A wide variety of ion channels and plasma membrane transporters are known to be regulated by the acidic phospholipid, PIP2 [7;8]. Generally, this modulation is a positive one. Since PIP2 is constitutively present in the membrane of cells and can be decreased by activation of PLC-coupled receptors, this may provide a means for negative regulation of ion channel signaling pathways. That appears to be the case for a number of channels in the TRP superfamily that are activated by PIP2 and negatively regulated by PLC [2229]. However, until the present study there have been no published findings on PIP2 regulation of TRPC channels, which are known to be activated by PLC [3033]. Our findings indicate that all three members of the TRPC3,6,7 subgroup of TRPC channels are, to varying degrees, sensitive to activation by PIP2 in excised patches. We focused on the regulation of TRPC7, as a representative of the TRPC3,6,7 subgroup, which was of the three most strongly activated by PIP2.

In a recent report, Kwon et al. [34] investigated binding of various inositol phospholipids to TRPC6, and determined that PIP3 bound with highest affinity to a site in the C-terminal cytoplasmic region. These authors concluded that PIP3 acts by displacing an inhibitory calmodulin from this site, although no experiments involving direct application of phospholipids were reported. It cannot be determined at present if the regulation by PIP3 described by Kwon et al. represents the same mode of regulation we have observed for PIP2. The failure of low concentrations of LY294002 to affect TRPC7 activation argues against a role for PIP3. In addition, the results in Figure 2 show that activation in excised patches by PIP2 is reversible. Thus, if the mechanism of activation involves displacement of calmodulin, that calmodulin must remain available in excised patches for rebinding upon removal of PIP2. There is evidence for regulation of voltage-dependent Ca2+ channels by tethered calmodulin [35], but it is not known whether a similar situation exists for TRPC channels.

The members of this subgroup were originally thought to be activated directly by diacylglycerols, because TRPC6 channel activation was observed by direct application of synthetic diacylglycerols to channels in excised patches [19]. However, this does not necessarily mean that activation is direct, only that if intermediate mediators are involved, they may be retained in the excised patch. A striking finding in the current study was that excision of patches containing TRPC7 channels resulted in loss of regulation by diacylglycerols and the acquisition of a strong activation by PIP2.2

We have previously suggested that the activation of TRPC3 channels by OAG did not likely reflect a direct action of OAG on the channels. This was based on two observations. First, OAG activation of TRPC3 required the tyrosine kinase activity of the proto-oncogene, src, while constitutive activity of the channels did not have this requirement [36]. Second, when TRPC3 channels were translocated to the plasma membrane due to activation of the epidermal growth factor receptor, the newly translocated channels showed normal constitutive activity, but were incapable of responding to OAG [37]. The loss of responsiveness of TRPC7 channels to OAG following excision in the current study is thus consistent with our hypothesis, and may result from the loss from the patch of a factor or factors required for OAG to act. This may also explain in part the somewhat variable rundown of TRPC7 currents we previously observed in whole-cell mode [16]. The loss of such a factor or factors may result in the unusual degree of activation by PIP2, but this idea cannot be tested until these factors are identified. However, consistent with this interpretation, we failed to observe any activation of TRPC7 channels by inclusion of PIP2 in patch pipettes while recording currents in whole-cell mode (Figure 2C). Differences in losses of PIP2 and other regulatory factors may also explain the differences between our findings and those in the earlier study by Hofmann et al. [19] if their patches, taken from CHO-K1 cells, more efficiently retained PIP2 and diacylglycerol-regulated components. Consistent with this idea, Hofmann et al. reported that they saw no effect of PIP2 on TRPC6 channels [19]. The more efficient depletion of PIP2 from the HEK293 cell membranes may thus be fortuitous in revealing the potent activation of TRPC7 channels by PIP2 and the loss of regulation by diacylglycerols.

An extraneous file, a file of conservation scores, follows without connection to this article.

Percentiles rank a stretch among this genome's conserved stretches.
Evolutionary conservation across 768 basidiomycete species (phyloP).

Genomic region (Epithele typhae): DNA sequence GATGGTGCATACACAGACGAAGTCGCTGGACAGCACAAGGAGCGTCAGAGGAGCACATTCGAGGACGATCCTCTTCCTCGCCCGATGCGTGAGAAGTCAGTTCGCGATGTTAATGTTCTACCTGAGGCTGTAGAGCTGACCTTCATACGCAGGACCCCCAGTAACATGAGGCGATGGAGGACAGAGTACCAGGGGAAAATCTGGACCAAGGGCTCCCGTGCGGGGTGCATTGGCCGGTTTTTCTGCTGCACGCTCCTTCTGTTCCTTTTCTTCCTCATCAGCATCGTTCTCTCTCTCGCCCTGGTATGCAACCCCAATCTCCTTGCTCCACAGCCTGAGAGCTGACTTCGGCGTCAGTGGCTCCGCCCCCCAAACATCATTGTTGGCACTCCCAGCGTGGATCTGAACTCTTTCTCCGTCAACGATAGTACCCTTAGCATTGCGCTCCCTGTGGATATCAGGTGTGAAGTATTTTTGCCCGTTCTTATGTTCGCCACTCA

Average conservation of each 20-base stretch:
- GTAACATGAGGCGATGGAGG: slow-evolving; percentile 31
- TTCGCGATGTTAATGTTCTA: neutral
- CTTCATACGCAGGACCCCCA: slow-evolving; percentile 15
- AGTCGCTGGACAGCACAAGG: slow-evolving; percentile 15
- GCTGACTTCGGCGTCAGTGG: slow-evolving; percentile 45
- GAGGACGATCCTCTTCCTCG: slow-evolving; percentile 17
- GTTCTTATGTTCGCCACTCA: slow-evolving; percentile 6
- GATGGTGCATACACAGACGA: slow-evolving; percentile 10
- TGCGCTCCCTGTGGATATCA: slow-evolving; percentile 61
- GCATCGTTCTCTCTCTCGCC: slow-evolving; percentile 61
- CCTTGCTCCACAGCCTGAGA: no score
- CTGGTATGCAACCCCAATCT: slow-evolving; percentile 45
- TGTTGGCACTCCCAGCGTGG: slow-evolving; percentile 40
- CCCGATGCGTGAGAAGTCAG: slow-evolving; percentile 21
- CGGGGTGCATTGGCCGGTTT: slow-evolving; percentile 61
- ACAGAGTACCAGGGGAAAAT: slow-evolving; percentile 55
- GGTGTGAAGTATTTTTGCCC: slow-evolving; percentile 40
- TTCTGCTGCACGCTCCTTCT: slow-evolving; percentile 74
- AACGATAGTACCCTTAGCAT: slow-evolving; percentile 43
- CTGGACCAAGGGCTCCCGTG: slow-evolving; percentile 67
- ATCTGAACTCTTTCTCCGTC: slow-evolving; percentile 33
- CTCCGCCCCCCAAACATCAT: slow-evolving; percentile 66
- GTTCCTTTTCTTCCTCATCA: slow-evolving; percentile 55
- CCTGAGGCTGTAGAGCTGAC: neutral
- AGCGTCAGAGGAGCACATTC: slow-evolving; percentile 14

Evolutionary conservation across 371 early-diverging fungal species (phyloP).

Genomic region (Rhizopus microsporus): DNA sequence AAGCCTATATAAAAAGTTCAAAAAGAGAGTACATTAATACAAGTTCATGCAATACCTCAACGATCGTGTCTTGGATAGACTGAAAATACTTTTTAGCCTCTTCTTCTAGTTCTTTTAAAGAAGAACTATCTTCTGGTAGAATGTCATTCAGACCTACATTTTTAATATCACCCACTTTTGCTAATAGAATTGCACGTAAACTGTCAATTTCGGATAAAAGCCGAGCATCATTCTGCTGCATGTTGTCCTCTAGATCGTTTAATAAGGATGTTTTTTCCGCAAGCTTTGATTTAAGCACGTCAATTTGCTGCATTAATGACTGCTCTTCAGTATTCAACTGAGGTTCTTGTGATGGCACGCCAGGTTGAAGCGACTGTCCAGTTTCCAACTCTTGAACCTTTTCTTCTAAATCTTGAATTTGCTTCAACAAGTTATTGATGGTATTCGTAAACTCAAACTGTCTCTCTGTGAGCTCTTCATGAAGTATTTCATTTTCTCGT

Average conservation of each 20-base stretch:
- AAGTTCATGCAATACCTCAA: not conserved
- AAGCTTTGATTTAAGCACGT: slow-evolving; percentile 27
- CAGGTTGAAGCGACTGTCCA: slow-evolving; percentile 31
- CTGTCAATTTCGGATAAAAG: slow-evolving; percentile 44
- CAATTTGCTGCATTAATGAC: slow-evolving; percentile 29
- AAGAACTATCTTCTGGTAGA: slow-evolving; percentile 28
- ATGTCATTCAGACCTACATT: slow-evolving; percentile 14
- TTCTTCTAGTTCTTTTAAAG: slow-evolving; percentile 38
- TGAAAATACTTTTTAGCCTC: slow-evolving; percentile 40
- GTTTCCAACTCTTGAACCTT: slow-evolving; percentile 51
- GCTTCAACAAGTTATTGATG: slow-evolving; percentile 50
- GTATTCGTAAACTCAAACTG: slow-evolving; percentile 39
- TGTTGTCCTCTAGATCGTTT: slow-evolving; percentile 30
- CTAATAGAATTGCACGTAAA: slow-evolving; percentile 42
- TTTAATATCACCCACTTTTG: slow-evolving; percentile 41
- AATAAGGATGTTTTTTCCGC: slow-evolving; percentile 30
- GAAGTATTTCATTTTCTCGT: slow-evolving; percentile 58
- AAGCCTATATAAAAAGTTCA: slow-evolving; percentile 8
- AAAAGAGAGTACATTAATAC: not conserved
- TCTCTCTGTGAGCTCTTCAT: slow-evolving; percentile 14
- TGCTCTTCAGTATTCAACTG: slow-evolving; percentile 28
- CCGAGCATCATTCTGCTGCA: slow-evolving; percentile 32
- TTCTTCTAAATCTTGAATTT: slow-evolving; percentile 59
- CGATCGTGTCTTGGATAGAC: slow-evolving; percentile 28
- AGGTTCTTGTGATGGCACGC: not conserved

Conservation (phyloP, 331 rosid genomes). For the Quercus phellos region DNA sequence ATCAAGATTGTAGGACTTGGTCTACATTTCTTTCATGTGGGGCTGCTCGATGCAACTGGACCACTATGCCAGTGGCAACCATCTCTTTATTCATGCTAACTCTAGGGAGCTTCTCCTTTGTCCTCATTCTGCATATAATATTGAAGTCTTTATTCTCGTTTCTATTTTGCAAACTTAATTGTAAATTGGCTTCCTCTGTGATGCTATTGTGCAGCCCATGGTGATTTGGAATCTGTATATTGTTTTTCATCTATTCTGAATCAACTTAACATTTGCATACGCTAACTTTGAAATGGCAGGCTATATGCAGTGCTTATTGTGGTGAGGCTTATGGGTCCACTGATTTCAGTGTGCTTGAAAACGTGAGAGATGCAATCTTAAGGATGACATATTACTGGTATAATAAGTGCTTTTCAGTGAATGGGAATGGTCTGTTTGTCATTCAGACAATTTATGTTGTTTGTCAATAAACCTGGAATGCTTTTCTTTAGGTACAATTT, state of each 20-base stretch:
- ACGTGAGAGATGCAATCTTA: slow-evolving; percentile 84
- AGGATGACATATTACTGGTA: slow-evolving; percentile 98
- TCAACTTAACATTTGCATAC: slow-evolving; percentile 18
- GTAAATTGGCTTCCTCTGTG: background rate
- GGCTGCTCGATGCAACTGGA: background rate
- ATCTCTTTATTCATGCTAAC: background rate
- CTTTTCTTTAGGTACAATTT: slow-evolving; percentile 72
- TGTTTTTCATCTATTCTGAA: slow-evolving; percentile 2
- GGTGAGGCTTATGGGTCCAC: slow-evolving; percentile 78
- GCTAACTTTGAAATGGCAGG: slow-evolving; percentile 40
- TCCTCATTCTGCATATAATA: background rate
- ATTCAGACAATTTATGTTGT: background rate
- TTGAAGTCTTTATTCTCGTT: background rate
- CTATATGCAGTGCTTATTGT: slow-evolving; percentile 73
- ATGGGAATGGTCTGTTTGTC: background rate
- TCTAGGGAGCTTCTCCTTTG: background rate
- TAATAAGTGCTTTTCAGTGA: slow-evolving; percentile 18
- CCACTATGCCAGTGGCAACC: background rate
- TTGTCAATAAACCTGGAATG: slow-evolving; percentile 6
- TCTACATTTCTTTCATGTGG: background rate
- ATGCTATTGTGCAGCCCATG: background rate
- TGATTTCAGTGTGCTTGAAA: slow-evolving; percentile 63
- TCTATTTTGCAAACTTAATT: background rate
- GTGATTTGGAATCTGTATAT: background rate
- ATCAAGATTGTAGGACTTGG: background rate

Our findings thus indicate two potentially opposing roles for PIP2 and PLC for regulation of TRPC channels. In the process of receptor signaling to TRPC7 channels, PLC degrades PIP2 to produce the channel activator, diacylglycerol. Yet in so doing the necessary co-factor, PIP2, may be diminished, possibly resulting in inhibition of the channels. However, we previously reported that in TRPC7-expressing HEK293 cells activation of PLC through muscarinic receptors did not inhibit OAG-activated TRPC7 channels [10]. Thus, either the requirement for PIP2 is satisfied by low levels of PIP2, or possibly the lipid kinases can keep pace with the PLC thereby maintaining PIP2 at necessary levels.


Drs. David Armstrong, Jerrel Yakel and Guillermo Vazquez read the manuscript and provided helpful comments. This work was supported by funds from the Intramural Program of the NIEHS and NIH.


2Although we failed to see activation of TRPC7 by OAG in excised patches, we have confirmed some limited activation of TRPC3 and TRPC7 by another synthetic diacylglycerol, stearoyl-arachidonoyl glycerol; the maximally activated NPo averaged less than 0.01 (data not shown).